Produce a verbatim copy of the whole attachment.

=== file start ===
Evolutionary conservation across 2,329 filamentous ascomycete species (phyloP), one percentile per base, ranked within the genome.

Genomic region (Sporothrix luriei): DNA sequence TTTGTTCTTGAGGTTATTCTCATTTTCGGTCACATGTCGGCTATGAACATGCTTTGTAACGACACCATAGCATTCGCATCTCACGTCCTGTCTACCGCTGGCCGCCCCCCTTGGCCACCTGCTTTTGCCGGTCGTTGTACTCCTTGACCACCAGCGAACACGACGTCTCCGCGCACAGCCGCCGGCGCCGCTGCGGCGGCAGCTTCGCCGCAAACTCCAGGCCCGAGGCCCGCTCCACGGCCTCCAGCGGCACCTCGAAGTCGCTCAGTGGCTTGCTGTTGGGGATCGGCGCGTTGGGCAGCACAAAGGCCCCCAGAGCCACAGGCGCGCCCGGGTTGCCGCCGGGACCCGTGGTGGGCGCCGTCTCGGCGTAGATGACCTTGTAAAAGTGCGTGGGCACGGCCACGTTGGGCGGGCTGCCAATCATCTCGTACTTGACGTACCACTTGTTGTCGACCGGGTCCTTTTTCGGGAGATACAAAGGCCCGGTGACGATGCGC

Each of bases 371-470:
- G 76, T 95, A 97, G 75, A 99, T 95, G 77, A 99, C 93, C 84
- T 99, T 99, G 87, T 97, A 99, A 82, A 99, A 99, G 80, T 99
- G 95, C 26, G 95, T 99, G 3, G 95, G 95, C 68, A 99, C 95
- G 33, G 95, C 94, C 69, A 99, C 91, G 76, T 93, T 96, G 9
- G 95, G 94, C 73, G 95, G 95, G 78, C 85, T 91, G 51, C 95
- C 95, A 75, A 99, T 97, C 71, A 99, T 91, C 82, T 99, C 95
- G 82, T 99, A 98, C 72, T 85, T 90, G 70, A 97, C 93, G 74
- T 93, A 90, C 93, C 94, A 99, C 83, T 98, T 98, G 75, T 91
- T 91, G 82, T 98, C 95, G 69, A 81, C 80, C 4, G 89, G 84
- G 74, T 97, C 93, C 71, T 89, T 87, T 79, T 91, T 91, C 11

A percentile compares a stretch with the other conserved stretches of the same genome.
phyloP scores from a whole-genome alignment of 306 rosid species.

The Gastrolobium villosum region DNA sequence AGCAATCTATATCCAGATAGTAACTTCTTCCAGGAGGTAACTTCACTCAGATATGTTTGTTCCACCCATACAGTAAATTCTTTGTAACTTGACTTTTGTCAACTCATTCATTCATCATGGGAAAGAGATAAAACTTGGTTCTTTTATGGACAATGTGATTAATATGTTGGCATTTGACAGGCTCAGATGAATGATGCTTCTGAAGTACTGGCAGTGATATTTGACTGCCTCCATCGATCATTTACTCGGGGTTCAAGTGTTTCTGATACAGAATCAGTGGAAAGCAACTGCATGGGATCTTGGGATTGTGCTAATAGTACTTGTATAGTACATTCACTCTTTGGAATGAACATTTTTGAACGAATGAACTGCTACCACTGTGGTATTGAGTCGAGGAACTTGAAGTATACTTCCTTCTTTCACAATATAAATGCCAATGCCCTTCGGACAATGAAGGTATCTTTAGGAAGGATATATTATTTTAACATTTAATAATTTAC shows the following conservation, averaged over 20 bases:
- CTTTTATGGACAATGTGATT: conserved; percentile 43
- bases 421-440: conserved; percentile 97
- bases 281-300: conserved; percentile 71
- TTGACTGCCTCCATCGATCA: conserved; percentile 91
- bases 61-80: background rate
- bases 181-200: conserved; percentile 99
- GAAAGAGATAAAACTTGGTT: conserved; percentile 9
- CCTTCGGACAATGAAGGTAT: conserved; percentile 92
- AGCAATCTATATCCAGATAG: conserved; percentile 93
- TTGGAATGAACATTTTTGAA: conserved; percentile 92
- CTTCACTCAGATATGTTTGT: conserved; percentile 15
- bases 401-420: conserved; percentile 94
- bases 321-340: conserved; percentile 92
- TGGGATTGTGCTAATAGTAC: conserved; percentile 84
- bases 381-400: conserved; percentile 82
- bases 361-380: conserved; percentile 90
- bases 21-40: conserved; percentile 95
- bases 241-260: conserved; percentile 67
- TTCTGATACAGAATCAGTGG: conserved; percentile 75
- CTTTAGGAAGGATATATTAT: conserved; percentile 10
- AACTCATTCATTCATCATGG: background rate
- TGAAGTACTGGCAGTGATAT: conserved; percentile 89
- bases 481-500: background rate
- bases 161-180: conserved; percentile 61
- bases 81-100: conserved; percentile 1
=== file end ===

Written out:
Evolutionary conservation across 2,329 filamentous ascomycete species (phyloP), one percentile per base, ranked within the genome.

Genomic region (Sporothrix luriei): DNA sequence TTTGTTCTTGAGGTTATTCTCATTTTCGGTCACATGTCGGCTATGAACATGCTTTGTAACGACACCATAGCATTCGCATCTCACGTCCTGTCTACCGCTGGCCGCCCCCCTTGGCCACCTGCTTTTGCCGGTCGTTGTACTCCTTGACCACCAGCGAACACGACGTCTCCGCGCACAGCCGCCGGCGCCGCTGCGGCGGCAGCTTCGCCGCAAACTCCAGGCCCGAGGCCCGCTCCACGGCCTCCAGCGGCACCTCGAAGTCGCTCAGTGGCTTGCTGTTGGGGATCGGCGCGTTGGGCAGCACAAAGGCCCCCAGAGCCACAGGCGCGCCCGGGTTGCCGCCGGGACCCGTGGTGGGCGCCGTCTCGGCGTAGATGACCTTGTAAAAGTGCGTGGGCACGGCCACGTTGGGCGGGCTGCCAATCATCTCGTACTTGACGTACCACTTGTTGTCGACCGGGTCCTTTTTCGGGAGATACAAAGGCCCGGTGACGATGCGC

Each of bases 371-470:
- G 76, T 95, A 97, G 75, A 99, T 95, G 77, A 99, C 93, C 84
- T 99, T 99, G 87, T 97, A 99, A 82, A 99, A 99, G 80, T 99
- G 95, C 26, G 95, T 99, G 3, G 95, G 95, C 68, A 99, C 95
- G 33, G 95, C 94, C 69, A 99, C 91, G 76, T 93, T 96, G 9
- G 95, G 94, C 73, G 95, G 95, G 78, C 85, T 91, G 51, C 95
- C 95, A 75, A 99, T 97, C 71, A 99, T 91, C 82, T 99, C 95
- G 82, T 99, A 98, C 72, T 85, T 90, G 70, A 97, C 93, G 74
- T 93, A 90, C 93, C 94, A 99, C 83, T 98, T 98, G 75, T 91
- T 91, G 82, T 98, C 95, G 69, A 81, C 80, C 4, G 89, G 84
- G 74, T 97, C 93, C 71, T 89, T 87, T 79, T 91, T 91, C 11

A percentile compares a stretch with the other conserved stretches of the same genome.
phyloP scores from a whole-genome alignment of 306 rosid species.

The Gastrolobium villosum region DNA sequence AGCAATCTATATCCAGATAGTAACTTCTTCCAGGAGGTAACTTCACTCAGATATGTTTGTTCCACCCATACAGTAAATTCTTTGTAACTTGACTTTTGTCAACTCATTCATTCATCATGGGAAAGAGATAAAACTTGGTTCTTTTATGGACAATGTGATTAATATGTTGGCATTTGACAGGCTCAGATGAATGATGCTTCTGAAGTACTGGCAGTGATATTTGACTGCCTCCATCGATCATTTACTCGGGGTTCAAGTGTTTCTGATACAGAATCAGTGGAAAGCAACTGCATGGGATCTTGGGATTGTGCTAATAGTACTTGTATAGTACATTCACTCTTTGGAATGAACATTTTTGAACGAATGAACTGCTACCACTGTGGTATTGAGTCGAGGAACTTGAAGTATACTTCCTTCTTTCACAATATAAATGCCAATGCCCTTCGGACAATGAAGGTATCTTTAGGAAGGATATATTATTTTAACATTTAATAATTTAC shows the following conservation, averaged over 20 bases:
- CTTTTATGGACAATGTGATT: conserved; percentile 43
- bases 421-440: conserved; percentile 97
- bases 281-300: conserved; percentile 71
- TTGACTGCCTCCATCGATCA: conserved; percentile 91
- bases 61-80: background rate
- bases 181-200: conserved; percentile 99
- GAAAGAGATAAAACTTGGTT: conserved; percentile 9
- CCTTCGGACAATGAAGGTAT: conserved; percentile 92
- AGCAATCTATATCCAGATAG: conserved; percentile 93
- TTGGAATGAACATTTTTGAA: conserved; percentile 92
- CTTCACTCAGATATGTTTGT: conserved; percentile 15
- bases 401-420: conserved; percentile 94
- bases 321-340: conserved; percentile 92
- TGGGATTGTGCTAATAGTAC: conserved; percentile 84
- bases 381-400: conserved; percentile 82
- bases 361-380: conserved; percentile 90
- bases 21-40: conserved; percentile 95
- bases 241-260: conserved; percentile 67
- TTCTGATACAGAATCAGTGG: conserved; percentile 75
- CTTTAGGAAGGATATATTAT: conserved; percentile 10
- AACTCATTCATTCATCATGG: background rate
- TGAAGTACTGGCAGTGATAT: conserved; percentile 89
- bases 481-500: background rate
- bases 161-180: conserved; percentile 61
- bases 81-100: conserved; percentile 1